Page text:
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Putting the cart before the horse

The article does not describe what happens to the rejected claims under the "middle way" approach. I must assume that the rejected claims would be barred which would throw the industry into disarray and immediately start doing significant damage to the industry that is likely to be irreparable for some participants. Unless I missed something, Miss Girling's approach is not really a “middle way” - it is in fact passing the legislation as it has been proposed with the promise of doing impact assessments in the future. In my view, it is putting the cart before the horse. Impact assessments are normally completed before action is taken.

Especially in view of the speed that EFSA has shown in the past, any change resulting from drawn out impact assessments would be long in coming, it would cause damaging uncertainty to the industry and would be brutally costly to the participants that can afford to pay and play, and unfair to the smaller participants who might just close up shop. If all this is in the name of the consumer, then for all the reasons that have been brought forward and well argued, the benefit to the consumer is completely lost on me.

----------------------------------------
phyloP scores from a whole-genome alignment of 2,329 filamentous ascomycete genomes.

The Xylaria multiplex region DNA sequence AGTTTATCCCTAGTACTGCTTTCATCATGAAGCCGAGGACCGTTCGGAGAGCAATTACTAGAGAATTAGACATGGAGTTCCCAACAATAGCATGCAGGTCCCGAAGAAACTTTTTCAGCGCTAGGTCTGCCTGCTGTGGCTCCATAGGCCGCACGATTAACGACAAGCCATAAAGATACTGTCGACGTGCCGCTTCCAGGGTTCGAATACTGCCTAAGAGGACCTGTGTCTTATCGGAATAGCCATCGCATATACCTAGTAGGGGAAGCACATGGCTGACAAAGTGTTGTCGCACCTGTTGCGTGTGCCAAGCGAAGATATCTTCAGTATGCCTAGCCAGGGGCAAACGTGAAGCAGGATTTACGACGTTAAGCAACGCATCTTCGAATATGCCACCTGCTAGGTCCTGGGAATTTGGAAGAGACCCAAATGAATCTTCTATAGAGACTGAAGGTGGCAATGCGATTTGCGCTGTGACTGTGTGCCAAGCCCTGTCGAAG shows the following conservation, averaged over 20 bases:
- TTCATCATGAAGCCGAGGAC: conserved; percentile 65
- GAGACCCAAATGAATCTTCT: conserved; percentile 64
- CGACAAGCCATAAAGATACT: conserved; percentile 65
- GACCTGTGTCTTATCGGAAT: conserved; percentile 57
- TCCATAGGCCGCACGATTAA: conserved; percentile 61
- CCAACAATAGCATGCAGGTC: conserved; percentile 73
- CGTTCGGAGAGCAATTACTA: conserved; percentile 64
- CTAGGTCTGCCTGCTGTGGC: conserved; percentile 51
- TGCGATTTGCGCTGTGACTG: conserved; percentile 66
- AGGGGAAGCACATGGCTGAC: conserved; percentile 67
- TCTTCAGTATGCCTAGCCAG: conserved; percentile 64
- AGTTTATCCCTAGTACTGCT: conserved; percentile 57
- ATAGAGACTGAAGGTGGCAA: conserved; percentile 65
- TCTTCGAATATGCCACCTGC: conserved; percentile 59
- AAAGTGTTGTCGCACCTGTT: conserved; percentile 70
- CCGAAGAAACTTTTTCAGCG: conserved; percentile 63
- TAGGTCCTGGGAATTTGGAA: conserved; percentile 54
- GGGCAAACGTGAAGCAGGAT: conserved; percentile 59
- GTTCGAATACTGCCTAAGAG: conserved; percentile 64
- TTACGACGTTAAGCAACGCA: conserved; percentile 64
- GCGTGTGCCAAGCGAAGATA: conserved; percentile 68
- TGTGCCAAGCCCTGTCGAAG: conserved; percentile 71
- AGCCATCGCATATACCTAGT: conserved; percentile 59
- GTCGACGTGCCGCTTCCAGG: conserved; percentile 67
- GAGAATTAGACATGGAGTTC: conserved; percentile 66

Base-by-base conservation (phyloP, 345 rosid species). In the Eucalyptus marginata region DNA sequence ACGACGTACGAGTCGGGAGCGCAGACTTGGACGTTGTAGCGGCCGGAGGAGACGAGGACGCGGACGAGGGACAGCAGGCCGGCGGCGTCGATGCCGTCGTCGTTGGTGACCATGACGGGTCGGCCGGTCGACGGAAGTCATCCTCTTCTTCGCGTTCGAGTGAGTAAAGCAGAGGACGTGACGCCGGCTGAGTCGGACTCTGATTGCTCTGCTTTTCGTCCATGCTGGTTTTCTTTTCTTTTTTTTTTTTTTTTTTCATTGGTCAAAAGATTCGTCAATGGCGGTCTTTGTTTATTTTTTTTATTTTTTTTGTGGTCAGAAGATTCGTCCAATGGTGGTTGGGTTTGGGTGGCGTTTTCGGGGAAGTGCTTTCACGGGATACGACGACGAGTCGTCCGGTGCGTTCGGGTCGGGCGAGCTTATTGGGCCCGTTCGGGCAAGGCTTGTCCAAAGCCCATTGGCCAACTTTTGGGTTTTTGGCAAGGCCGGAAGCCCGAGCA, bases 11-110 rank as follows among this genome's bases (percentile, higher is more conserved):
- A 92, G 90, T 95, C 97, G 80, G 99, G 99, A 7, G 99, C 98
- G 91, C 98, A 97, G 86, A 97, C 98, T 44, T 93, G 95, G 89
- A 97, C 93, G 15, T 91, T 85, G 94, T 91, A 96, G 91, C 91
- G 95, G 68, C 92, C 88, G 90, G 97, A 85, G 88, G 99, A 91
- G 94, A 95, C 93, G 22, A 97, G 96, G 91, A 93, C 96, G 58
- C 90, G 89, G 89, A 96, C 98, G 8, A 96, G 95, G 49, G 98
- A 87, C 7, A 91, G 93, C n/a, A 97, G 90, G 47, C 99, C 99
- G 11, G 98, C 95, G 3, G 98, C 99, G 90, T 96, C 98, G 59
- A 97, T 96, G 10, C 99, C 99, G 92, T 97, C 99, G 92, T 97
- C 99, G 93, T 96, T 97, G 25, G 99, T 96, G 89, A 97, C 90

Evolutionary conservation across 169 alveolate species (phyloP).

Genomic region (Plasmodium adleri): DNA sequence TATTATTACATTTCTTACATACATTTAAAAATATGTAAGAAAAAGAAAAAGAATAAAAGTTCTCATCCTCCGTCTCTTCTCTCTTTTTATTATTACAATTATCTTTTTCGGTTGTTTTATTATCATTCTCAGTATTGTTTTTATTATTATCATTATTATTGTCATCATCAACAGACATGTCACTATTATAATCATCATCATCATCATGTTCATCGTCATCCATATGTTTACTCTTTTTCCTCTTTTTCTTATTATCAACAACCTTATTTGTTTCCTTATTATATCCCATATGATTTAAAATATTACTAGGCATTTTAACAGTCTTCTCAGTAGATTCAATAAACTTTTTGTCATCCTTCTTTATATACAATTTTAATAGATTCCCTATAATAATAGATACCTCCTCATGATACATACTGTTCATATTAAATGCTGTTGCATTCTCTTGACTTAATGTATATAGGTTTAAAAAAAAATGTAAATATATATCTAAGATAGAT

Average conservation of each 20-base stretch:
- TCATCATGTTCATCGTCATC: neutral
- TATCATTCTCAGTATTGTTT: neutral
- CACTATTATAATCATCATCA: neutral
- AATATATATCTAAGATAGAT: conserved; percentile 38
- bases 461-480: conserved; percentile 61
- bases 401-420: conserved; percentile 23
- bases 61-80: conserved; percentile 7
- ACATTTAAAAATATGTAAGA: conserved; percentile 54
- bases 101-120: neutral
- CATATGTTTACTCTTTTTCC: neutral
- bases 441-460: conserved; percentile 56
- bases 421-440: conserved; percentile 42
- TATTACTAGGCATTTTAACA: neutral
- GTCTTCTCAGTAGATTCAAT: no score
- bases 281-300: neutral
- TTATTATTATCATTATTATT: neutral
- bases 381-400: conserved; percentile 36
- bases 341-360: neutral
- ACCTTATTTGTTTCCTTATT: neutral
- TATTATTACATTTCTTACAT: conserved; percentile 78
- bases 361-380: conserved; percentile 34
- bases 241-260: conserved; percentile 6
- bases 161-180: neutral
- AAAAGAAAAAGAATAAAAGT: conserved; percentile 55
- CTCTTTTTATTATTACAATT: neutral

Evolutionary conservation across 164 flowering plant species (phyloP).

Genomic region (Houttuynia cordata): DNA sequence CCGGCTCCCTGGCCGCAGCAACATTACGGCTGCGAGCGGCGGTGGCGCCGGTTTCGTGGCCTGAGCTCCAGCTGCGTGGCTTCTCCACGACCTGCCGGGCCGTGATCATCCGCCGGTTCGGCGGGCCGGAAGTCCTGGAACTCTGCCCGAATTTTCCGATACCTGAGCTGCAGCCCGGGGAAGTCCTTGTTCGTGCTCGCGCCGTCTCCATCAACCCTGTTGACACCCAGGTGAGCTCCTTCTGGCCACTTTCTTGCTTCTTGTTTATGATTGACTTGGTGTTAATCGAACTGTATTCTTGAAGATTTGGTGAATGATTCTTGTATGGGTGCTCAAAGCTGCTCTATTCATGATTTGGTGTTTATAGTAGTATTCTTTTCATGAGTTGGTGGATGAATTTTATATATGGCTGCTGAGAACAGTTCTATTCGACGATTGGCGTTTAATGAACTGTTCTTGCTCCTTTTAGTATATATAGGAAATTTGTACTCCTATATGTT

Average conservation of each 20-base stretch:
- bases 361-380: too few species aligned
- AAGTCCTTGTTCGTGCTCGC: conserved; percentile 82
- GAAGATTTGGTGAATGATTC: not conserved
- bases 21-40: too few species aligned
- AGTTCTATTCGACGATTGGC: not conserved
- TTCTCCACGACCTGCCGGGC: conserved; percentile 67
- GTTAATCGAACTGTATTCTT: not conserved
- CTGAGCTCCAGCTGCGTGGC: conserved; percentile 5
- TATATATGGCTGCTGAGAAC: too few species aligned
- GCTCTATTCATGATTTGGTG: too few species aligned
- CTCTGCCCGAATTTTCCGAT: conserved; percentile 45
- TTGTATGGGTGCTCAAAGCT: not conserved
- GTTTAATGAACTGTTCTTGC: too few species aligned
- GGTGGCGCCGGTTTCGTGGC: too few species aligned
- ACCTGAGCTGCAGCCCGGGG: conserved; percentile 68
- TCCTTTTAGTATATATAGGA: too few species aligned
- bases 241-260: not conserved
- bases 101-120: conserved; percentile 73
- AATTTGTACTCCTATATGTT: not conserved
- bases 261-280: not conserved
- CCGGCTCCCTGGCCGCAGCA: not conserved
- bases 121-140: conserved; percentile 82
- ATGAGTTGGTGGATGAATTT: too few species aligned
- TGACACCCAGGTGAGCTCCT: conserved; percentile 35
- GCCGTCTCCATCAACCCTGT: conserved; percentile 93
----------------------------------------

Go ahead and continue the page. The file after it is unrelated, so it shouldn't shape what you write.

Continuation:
Posted by Pavel Straka
09 March 2012 | 17h21

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Back to: Julie Girling MEP: “Pass this first lot of claims and then do an impact assessment”

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